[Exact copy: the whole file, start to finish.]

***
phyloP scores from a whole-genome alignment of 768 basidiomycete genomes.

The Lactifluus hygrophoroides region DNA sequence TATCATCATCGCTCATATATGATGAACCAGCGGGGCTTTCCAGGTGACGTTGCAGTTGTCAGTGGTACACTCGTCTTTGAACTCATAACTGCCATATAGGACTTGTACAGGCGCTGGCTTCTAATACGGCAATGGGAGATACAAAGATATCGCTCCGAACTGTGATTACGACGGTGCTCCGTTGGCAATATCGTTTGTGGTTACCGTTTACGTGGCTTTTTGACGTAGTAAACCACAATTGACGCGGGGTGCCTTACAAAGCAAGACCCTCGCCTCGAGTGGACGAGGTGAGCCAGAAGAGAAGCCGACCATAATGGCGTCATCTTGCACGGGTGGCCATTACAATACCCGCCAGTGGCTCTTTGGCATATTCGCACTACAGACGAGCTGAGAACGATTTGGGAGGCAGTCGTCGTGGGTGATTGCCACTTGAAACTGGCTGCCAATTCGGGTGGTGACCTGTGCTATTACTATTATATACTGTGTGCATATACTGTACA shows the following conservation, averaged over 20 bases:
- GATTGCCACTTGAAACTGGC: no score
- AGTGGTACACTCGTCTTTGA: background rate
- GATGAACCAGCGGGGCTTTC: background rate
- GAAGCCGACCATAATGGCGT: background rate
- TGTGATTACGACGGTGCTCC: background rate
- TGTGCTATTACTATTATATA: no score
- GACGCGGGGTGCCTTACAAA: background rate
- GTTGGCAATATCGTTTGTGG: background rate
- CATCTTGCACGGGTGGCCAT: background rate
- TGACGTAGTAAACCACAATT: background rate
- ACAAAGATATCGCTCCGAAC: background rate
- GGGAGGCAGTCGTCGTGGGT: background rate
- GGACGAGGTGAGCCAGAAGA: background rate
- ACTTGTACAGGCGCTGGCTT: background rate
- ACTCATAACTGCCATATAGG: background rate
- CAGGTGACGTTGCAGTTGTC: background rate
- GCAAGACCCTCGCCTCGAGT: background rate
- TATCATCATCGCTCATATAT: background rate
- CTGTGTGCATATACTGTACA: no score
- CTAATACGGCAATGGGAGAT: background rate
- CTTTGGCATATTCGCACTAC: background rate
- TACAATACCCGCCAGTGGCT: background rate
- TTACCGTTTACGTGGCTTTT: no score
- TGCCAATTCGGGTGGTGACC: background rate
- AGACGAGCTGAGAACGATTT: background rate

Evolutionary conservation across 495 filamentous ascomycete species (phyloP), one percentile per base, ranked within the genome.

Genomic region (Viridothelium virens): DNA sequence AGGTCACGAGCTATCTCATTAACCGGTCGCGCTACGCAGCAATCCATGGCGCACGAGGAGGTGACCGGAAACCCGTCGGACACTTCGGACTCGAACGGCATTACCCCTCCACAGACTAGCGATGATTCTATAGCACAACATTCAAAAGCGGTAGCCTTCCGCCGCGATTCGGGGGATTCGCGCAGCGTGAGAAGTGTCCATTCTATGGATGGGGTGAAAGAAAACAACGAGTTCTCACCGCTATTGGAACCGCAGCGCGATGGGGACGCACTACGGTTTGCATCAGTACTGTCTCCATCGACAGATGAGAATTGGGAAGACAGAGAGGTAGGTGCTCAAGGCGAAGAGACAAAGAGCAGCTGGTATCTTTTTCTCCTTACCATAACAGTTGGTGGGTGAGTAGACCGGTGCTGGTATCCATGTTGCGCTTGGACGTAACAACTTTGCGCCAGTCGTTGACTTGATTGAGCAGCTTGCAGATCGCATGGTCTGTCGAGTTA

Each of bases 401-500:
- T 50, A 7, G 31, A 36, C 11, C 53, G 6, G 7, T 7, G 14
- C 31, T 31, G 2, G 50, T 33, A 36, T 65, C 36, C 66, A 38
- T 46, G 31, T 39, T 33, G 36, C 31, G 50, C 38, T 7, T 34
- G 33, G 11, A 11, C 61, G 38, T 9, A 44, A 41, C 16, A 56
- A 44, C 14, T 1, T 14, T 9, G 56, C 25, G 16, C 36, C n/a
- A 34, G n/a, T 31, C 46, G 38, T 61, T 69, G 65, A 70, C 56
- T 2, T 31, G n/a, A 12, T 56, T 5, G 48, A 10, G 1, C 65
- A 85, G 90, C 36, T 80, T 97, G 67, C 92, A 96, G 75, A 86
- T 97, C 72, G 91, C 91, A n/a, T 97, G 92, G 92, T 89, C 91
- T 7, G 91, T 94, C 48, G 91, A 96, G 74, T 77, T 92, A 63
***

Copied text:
phyloP scores from a whole-genome alignment of 768 basidiomycete genomes.

The Lactifluus hygrophoroides region DNA sequence TATCATCATCGCTCATATATGATGAACCAGCGGGGCTTTCCAGGTGACGTTGCAGTTGTCAGTGGTACACTCGTCTTTGAACTCATAACTGCCATATAGGACTTGTACAGGCGCTGGCTTCTAATACGGCAATGGGAGATACAAAGATATCGCTCCGAACTGTGATTACGACGGTGCTCCGTTGGCAATATCGTTTGTGGTTACCGTTTACGTGGCTTTTTGACGTAGTAAACCACAATTGACGCGGGGTGCCTTACAAAGCAAGACCCTCGCCTCGAGTGGACGAGGTGAGCCAGAAGAGAAGCCGACCATAATGGCGTCATCTTGCACGGGTGGCCATTACAATACCCGCCAGTGGCTCTTTGGCATATTCGCACTACAGACGAGCTGAGAACGATTTGGGAGGCAGTCGTCGTGGGTGATTGCCACTTGAAACTGGCTGCCAATTCGGGTGGTGACCTGTGCTATTACTATTATATACTGTGTGCATATACTGTACA shows the following conservation, averaged over 20 bases:
- GATTGCCACTTGAAACTGGC: no score
- AGTGGTACACTCGTCTTTGA: background rate
- GATGAACCAGCGGGGCTTTC: background rate
- GAAGCCGACCATAATGGCGT: background rate
- TGTGATTACGACGGTGCTCC: background rate
- TGTGCTATTACTATTATATA: no score
- GACGCGGGGTGCCTTACAAA: background rate
- GTTGGCAATATCGTTTGTGG: background rate
- CATCTTGCACGGGTGGCCAT: background rate
- TGACGTAGTAAACCACAATT: background rate
- ACAAAGATATCGCTCCGAAC: background rate
- GGGAGGCAGTCGTCGTGGGT: background rate
- GGACGAGGTGAGCCAGAAGA: background rate
- ACTTGTACAGGCGCTGGCTT: background rate
- ACTCATAACTGCCATATAGG: background rate
- CAGGTGACGTTGCAGTTGTC: background rate
- GCAAGACCCTCGCCTCGAGT: background rate
- TATCATCATCGCTCATATAT: background rate
- CTGTGTGCATATACTGTACA: no score
- CTAATACGGCAATGGGAGAT: background rate
- CTTTGGCATATTCGCACTAC: background rate
- TACAATACCCGCCAGTGGCT: background rate
- TTACCGTTTACGTGGCTTTT: no score
- TGCCAATTCGGGTGGTGACC: background rate
- AGACGAGCTGAGAACGATTT: background rate

Evolutionary conservation across 495 filamentous ascomycete species (phyloP), one percentile per base, ranked within the genome.

Genomic region (Viridothelium virens): DNA sequence AGGTCACGAGCTATCTCATTAACCGGTCGCGCTACGCAGCAATCCATGGCGCACGAGGAGGTGACCGGAAACCCGTCGGACACTTCGGACTCGAACGGCATTACCCCTCCACAGACTAGCGATGATTCTATAGCACAACATTCAAAAGCGGTAGCCTTCCGCCGCGATTCGGGGGATTCGCGCAGCGTGAGAAGTGTCCATTCTATGGATGGGGTGAAAGAAAACAACGAGTTCTCACCGCTATTGGAACCGCAGCGCGATGGGGACGCACTACGGTTTGCATCAGTACTGTCTCCATCGACAGATGAGAATTGGGAAGACAGAGAGGTAGGTGCTCAAGGCGAAGAGACAAAGAGCAGCTGGTATCTTTTTCTCCTTACCATAACAGTTGGTGGGTGAGTAGACCGGTGCTGGTATCCATGTTGCGCTTGGACGTAACAACTTTGCGCCAGTCGTTGACTTGATTGAGCAGCTTGCAGATCGCATGGTCTGTCGAGTTA

Each of bases 401-500:
- T 50, A 7, G 31, A 36, C 11, C 53, G 6, G 7, T 7, G 14
- C 31, T 31, G 2, G 50, T 33, A 36, T 65, C 36, C 66, A 38
- T 46, G 31, T 39, T 33, G 36, C 31, G 50, C 38, T 7, T 34
- G 33, G 11, A 11, C 61, G 38, T 9, A 44, A 41, C 16, A 56
- A 44, C 14, T 1, T 14, T 9, G 56, C 25, G 16, C 36, C n/a
- A 34, G n/a, T 31, C 46, G 38, T 61, T 69, G 65, A 70, C 56
- T 2, T 31, G n/a, A 12, T 56, T 5, G 48, A 10, G 1, C 65
- A 85, G 90, C 36, T 80, T 97, G 67, C 92, A 96, G 75, A 86
- T 97, C 72, G 91, C 91, A n/a, T 97, G 92, G 92, T 89, C 91
- T 7, G 91, T 94, C 48, G 91, A 96, G 74, T 77, T 92, A 63